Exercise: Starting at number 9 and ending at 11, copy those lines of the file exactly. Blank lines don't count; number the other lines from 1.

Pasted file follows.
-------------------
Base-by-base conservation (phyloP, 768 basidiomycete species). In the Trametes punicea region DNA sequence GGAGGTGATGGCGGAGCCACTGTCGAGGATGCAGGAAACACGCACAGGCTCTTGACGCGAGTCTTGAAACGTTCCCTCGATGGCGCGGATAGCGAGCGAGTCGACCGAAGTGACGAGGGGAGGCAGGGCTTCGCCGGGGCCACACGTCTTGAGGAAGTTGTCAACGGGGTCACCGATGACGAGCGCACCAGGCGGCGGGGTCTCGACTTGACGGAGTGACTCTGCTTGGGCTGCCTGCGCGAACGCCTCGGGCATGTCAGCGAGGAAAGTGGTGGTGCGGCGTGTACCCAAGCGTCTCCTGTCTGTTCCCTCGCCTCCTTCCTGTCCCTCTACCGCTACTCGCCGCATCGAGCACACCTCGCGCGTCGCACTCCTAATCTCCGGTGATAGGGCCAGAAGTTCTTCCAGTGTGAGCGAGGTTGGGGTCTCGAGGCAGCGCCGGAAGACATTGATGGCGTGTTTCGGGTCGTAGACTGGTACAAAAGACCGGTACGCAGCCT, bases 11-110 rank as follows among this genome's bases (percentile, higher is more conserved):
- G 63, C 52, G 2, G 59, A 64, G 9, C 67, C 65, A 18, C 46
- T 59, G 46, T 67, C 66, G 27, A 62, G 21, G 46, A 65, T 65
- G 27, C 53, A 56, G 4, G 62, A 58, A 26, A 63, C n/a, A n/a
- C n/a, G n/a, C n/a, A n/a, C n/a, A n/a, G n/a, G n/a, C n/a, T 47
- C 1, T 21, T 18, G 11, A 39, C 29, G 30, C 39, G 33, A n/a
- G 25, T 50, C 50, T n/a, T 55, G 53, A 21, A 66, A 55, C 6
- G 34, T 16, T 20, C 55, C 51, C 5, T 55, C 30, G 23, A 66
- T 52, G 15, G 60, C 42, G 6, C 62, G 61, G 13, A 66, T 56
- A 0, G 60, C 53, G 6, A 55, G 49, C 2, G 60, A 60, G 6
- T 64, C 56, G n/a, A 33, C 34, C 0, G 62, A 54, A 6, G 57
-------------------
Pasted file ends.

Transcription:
- T 52, G 15, G 60, C 42, G 6, C 62, G 61, G 13, A 66, T 56
- A 0, G 60, C 53, G 6, A 55, G 49, C 2, G 60, A 60, G 6
- T 64, C 56, G n/a, A 33, C 34, C 0, G 62, A 54, A 6, G 57